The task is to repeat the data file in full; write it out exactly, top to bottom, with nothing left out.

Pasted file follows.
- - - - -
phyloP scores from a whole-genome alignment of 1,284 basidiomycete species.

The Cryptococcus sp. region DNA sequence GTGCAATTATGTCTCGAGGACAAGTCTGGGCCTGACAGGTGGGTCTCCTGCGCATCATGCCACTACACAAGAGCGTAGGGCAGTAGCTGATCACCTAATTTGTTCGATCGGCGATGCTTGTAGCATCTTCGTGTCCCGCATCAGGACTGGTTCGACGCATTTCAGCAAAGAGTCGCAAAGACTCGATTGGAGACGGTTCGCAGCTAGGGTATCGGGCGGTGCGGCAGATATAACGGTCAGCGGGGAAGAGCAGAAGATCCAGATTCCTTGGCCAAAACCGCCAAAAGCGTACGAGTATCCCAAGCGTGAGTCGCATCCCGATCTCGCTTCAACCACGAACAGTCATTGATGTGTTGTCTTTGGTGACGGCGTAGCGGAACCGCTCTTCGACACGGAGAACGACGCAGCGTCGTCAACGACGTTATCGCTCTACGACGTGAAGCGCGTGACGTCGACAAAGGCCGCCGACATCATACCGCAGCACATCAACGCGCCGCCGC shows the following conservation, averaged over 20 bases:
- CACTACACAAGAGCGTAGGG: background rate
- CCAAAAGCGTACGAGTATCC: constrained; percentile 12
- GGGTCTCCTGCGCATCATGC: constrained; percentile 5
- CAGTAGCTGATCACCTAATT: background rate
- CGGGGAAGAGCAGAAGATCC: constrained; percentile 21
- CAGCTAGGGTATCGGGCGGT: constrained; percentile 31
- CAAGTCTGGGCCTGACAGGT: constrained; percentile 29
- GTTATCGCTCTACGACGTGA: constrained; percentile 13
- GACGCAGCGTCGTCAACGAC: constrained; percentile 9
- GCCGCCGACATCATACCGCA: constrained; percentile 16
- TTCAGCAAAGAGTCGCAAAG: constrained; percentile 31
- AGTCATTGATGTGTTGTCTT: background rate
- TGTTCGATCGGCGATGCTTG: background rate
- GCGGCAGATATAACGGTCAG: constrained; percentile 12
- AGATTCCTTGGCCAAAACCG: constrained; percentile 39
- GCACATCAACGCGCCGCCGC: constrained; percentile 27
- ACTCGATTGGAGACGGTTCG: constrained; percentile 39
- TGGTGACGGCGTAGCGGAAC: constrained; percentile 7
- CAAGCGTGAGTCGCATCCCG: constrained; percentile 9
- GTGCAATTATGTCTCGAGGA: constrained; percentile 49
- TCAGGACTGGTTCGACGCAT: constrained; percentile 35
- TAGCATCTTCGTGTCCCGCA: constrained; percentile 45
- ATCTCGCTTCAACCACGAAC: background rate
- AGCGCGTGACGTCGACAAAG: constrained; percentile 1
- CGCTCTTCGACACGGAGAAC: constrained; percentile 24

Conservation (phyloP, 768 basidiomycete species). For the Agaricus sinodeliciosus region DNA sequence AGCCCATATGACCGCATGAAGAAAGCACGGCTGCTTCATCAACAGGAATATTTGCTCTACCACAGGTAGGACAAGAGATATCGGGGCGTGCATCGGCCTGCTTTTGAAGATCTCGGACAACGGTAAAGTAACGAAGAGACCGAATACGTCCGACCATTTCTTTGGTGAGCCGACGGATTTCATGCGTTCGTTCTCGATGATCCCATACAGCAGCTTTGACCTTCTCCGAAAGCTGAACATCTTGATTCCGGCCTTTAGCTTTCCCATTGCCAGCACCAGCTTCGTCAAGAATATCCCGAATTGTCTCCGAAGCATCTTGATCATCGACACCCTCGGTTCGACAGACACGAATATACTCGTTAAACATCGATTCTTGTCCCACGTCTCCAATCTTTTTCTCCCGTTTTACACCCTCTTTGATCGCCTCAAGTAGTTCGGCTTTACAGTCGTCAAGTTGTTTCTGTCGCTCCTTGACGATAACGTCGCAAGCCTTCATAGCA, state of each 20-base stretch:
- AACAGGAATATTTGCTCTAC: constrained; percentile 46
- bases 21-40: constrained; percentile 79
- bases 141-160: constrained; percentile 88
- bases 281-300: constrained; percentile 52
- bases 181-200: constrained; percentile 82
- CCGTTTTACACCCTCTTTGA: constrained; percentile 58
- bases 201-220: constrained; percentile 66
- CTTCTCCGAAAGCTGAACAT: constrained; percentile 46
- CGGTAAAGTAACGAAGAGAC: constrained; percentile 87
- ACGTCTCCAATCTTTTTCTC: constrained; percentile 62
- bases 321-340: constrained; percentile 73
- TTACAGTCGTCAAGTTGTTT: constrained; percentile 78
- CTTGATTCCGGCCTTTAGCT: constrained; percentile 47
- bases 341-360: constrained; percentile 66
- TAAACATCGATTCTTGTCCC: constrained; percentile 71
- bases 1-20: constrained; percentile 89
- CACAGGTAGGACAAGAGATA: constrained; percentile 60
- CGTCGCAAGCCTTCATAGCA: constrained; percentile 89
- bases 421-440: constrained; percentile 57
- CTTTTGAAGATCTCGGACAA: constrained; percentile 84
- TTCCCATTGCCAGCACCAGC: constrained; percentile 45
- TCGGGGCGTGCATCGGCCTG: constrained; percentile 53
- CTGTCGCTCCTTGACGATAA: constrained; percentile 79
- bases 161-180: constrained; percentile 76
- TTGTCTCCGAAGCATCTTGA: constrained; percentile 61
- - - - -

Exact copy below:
phyloP scores from a whole-genome alignment of 1,284 basidiomycete species.

The Cryptococcus sp. region DNA sequence GTGCAATTATGTCTCGAGGACAAGTCTGGGCCTGACAGGTGGGTCTCCTGCGCATCATGCCACTACACAAGAGCGTAGGGCAGTAGCTGATCACCTAATTTGTTCGATCGGCGATGCTTGTAGCATCTTCGTGTCCCGCATCAGGACTGGTTCGACGCATTTCAGCAAAGAGTCGCAAAGACTCGATTGGAGACGGTTCGCAGCTAGGGTATCGGGCGGTGCGGCAGATATAACGGTCAGCGGGGAAGAGCAGAAGATCCAGATTCCTTGGCCAAAACCGCCAAAAGCGTACGAGTATCCCAAGCGTGAGTCGCATCCCGATCTCGCTTCAACCACGAACAGTCATTGATGTGTTGTCTTTGGTGACGGCGTAGCGGAACCGCTCTTCGACACGGAGAACGACGCAGCGTCGTCAACGACGTTATCGCTCTACGACGTGAAGCGCGTGACGTCGACAAAGGCCGCCGACATCATACCGCAGCACATCAACGCGCCGCCGC shows the following conservation, averaged over 20 bases:
- CACTACACAAGAGCGTAGGG: background rate
- CCAAAAGCGTACGAGTATCC: constrained; percentile 12
- GGGTCTCCTGCGCATCATGC: constrained; percentile 5
- CAGTAGCTGATCACCTAATT: background rate
- CGGGGAAGAGCAGAAGATCC: constrained; percentile 21
- CAGCTAGGGTATCGGGCGGT: constrained; percentile 31
- CAAGTCTGGGCCTGACAGGT: constrained; percentile 29
- GTTATCGCTCTACGACGTGA: constrained; percentile 13
- GACGCAGCGTCGTCAACGAC: constrained; percentile 9
- GCCGCCGACATCATACCGCA: constrained; percentile 16
- TTCAGCAAAGAGTCGCAAAG: constrained; percentile 31
- AGTCATTGATGTGTTGTCTT: background rate
- TGTTCGATCGGCGATGCTTG: background rate
- GCGGCAGATATAACGGTCAG: constrained; percentile 12
- AGATTCCTTGGCCAAAACCG: constrained; percentile 39
- GCACATCAACGCGCCGCCGC: constrained; percentile 27
- ACTCGATTGGAGACGGTTCG: constrained; percentile 39
- TGGTGACGGCGTAGCGGAAC: constrained; percentile 7
- CAAGCGTGAGTCGCATCCCG: constrained; percentile 9
- GTGCAATTATGTCTCGAGGA: constrained; percentile 49
- TCAGGACTGGTTCGACGCAT: constrained; percentile 35
- TAGCATCTTCGTGTCCCGCA: constrained; percentile 45
- ATCTCGCTTCAACCACGAAC: background rate
- AGCGCGTGACGTCGACAAAG: constrained; percentile 1
- CGCTCTTCGACACGGAGAAC: constrained; percentile 24

Conservation (phyloP, 768 basidiomycete species). For the Agaricus sinodeliciosus region DNA sequence AGCCCATATGACCGCATGAAGAAAGCACGGCTGCTTCATCAACAGGAATATTTGCTCTACCACAGGTAGGACAAGAGATATCGGGGCGTGCATCGGCCTGCTTTTGAAGATCTCGGACAACGGTAAAGTAACGAAGAGACCGAATACGTCCGACCATTTCTTTGGTGAGCCGACGGATTTCATGCGTTCGTTCTCGATGATCCCATACAGCAGCTTTGACCTTCTCCGAAAGCTGAACATCTTGATTCCGGCCTTTAGCTTTCCCATTGCCAGCACCAGCTTCGTCAAGAATATCCCGAATTGTCTCCGAAGCATCTTGATCATCGACACCCTCGGTTCGACAGACACGAATATACTCGTTAAACATCGATTCTTGTCCCACGTCTCCAATCTTTTTCTCCCGTTTTACACCCTCTTTGATCGCCTCAAGTAGTTCGGCTTTACAGTCGTCAAGTTGTTTCTGTCGCTCCTTGACGATAACGTCGCAAGCCTTCATAGCA, state of each 20-base stretch:
- AACAGGAATATTTGCTCTAC: constrained; percentile 46
- bases 21-40: constrained; percentile 79
- bases 141-160: constrained; percentile 88
- bases 281-300: constrained; percentile 52
- bases 181-200: constrained; percentile 82
- CCGTTTTACACCCTCTTTGA: constrained; percentile 58
- bases 201-220: constrained; percentile 66
- CTTCTCCGAAAGCTGAACAT: constrained; percentile 46
- CGGTAAAGTAACGAAGAGAC: constrained; percentile 87
- ACGTCTCCAATCTTTTTCTC: constrained; percentile 62
- bases 321-340: constrained; percentile 73
- TTACAGTCGTCAAGTTGTTT: constrained; percentile 78
- CTTGATTCCGGCCTTTAGCT: constrained; percentile 47
- bases 341-360: constrained; percentile 66
- TAAACATCGATTCTTGTCCC: constrained; percentile 71
- bases 1-20: constrained; percentile 89
- CACAGGTAGGACAAGAGATA: constrained; percentile 60
- CGTCGCAAGCCTTCATAGCA: constrained; percentile 89
- bases 421-440: constrained; percentile 57
- CTTTTGAAGATCTCGGACAA: constrained; percentile 84
- TTCCCATTGCCAGCACCAGC: constrained; percentile 45
- TCGGGGCGTGCATCGGCCTG: constrained; percentile 53
- CTGTCGCTCCTTGACGATAA: constrained; percentile 79
- bases 161-180: constrained; percentile 76
- TTGTCTCCGAAGCATCTTGA: constrained; percentile 61